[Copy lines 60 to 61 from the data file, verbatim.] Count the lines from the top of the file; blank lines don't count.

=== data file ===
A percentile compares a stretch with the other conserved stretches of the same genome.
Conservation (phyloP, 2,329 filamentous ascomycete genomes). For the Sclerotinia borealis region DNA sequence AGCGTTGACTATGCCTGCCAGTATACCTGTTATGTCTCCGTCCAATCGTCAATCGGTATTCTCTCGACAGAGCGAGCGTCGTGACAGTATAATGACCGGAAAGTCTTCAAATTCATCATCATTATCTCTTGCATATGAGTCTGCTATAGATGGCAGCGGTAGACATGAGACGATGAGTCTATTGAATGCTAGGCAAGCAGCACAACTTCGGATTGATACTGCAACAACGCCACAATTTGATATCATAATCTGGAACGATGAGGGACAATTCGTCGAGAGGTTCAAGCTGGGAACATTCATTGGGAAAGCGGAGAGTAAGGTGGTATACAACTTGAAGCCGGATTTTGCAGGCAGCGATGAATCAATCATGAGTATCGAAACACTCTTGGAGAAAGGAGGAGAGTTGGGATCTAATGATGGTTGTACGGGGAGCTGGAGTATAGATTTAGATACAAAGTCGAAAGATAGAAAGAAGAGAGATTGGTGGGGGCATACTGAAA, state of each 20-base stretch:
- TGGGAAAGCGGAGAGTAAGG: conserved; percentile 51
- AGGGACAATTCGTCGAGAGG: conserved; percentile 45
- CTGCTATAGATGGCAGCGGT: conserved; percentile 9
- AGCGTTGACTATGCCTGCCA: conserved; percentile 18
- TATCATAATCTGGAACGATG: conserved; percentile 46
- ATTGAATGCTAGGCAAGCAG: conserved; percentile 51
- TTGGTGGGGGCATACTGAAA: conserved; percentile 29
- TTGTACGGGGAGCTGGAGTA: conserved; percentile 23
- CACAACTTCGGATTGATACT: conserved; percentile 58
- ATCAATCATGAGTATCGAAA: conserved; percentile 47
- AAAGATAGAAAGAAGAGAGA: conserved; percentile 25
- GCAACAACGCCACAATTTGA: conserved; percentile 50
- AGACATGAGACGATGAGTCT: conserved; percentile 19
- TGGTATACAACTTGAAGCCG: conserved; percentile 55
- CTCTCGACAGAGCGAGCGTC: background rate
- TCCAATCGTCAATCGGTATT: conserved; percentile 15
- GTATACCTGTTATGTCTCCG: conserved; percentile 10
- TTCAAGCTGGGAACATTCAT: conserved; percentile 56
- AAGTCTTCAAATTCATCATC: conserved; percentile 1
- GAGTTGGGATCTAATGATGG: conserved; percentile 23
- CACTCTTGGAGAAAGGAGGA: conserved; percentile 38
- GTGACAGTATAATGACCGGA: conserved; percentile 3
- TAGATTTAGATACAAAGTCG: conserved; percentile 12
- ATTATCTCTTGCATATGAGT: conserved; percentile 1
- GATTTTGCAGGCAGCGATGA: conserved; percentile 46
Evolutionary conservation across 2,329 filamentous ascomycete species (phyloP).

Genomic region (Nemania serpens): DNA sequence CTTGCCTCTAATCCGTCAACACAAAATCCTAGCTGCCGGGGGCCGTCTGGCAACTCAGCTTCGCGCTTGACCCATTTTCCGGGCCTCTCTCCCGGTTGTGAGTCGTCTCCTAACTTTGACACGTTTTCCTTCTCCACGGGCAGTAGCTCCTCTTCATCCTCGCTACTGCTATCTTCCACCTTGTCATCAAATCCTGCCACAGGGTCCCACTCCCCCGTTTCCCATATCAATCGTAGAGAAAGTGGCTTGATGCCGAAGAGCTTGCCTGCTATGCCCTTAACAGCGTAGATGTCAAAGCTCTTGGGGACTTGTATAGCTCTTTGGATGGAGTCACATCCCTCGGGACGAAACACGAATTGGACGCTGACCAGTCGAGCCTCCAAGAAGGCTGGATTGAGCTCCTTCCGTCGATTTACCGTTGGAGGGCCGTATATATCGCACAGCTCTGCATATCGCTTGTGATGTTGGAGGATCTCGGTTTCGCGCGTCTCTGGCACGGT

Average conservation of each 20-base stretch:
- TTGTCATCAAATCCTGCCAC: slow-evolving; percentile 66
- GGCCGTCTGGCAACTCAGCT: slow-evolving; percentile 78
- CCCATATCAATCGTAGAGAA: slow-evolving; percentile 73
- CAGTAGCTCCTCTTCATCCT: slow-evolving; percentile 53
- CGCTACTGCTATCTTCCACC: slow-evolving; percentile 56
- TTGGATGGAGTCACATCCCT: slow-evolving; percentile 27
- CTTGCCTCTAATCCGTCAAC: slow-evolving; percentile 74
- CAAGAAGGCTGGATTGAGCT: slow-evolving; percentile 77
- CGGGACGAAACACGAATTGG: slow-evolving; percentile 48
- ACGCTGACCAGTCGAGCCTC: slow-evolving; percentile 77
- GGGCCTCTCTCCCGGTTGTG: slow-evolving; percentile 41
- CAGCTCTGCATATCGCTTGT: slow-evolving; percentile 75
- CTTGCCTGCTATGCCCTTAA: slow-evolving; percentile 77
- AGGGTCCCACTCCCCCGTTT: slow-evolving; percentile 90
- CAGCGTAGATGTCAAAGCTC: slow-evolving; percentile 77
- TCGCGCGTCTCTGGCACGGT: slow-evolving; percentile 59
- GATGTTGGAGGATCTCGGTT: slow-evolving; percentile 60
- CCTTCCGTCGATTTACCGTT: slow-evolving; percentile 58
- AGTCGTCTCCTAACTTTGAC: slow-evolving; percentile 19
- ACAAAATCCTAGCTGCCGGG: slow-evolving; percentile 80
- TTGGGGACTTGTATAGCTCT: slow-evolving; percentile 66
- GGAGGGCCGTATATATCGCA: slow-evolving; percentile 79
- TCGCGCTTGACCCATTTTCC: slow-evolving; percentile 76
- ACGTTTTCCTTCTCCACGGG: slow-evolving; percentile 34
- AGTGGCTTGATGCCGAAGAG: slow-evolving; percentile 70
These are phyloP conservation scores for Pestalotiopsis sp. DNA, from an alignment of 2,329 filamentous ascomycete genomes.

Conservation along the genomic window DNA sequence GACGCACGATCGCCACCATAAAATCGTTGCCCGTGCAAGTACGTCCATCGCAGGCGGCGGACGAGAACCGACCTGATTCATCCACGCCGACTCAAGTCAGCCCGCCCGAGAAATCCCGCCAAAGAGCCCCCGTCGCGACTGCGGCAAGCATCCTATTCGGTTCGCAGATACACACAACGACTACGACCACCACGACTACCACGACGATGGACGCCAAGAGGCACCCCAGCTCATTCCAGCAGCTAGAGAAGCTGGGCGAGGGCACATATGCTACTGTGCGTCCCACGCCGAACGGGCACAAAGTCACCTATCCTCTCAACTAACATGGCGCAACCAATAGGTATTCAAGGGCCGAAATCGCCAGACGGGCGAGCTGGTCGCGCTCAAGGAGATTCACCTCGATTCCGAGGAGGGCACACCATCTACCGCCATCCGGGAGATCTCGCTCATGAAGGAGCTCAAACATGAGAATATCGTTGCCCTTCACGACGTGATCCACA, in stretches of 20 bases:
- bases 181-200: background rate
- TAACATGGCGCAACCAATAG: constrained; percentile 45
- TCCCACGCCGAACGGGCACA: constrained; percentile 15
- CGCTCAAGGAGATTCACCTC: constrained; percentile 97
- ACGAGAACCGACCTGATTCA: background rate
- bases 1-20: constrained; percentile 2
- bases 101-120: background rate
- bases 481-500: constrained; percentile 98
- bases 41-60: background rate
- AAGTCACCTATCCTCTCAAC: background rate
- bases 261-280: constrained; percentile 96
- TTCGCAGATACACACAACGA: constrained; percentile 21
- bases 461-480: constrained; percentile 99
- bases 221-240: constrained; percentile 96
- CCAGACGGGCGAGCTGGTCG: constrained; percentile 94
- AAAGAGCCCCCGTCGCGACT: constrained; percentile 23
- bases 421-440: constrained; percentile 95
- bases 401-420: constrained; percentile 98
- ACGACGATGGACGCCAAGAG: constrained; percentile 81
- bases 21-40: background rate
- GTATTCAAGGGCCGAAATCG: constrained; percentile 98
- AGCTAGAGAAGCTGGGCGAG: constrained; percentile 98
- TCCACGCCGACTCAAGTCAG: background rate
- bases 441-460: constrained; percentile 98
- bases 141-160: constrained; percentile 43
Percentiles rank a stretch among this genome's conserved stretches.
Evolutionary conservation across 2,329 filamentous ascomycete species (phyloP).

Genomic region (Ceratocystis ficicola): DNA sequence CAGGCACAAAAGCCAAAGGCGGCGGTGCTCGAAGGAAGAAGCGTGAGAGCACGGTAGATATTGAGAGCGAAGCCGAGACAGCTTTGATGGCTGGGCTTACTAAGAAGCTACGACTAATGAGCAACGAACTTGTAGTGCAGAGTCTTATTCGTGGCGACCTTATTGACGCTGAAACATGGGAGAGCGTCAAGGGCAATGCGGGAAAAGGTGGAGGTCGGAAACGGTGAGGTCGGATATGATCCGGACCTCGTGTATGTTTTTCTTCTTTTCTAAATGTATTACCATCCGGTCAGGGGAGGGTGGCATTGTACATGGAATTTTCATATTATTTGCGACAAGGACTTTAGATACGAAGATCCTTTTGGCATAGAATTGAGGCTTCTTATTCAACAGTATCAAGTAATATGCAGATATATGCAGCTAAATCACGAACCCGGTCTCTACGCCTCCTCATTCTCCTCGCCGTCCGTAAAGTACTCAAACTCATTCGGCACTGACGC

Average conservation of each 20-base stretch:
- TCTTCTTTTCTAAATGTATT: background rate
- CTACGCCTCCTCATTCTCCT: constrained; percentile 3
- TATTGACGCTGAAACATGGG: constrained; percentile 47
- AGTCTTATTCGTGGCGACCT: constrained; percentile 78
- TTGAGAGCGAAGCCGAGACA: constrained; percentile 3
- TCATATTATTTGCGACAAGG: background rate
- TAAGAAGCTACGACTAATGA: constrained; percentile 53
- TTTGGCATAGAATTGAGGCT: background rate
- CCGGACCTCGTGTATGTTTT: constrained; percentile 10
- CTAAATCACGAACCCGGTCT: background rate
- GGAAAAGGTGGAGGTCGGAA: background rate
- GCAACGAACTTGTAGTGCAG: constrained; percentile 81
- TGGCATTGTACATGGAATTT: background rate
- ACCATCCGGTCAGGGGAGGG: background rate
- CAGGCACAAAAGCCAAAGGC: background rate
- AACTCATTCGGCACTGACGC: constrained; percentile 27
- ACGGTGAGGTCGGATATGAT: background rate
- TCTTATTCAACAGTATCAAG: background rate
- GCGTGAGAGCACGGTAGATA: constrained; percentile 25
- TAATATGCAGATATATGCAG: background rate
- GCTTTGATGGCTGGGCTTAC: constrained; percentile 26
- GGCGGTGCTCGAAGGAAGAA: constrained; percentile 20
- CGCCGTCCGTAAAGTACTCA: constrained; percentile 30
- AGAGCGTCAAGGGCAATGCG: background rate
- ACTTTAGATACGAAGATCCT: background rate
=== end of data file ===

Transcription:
- TCCCACGCCGAACGGGCACA: constrained; percentile 15
- CGCTCAAGGAGATTCACCTC: constrained; percentile 97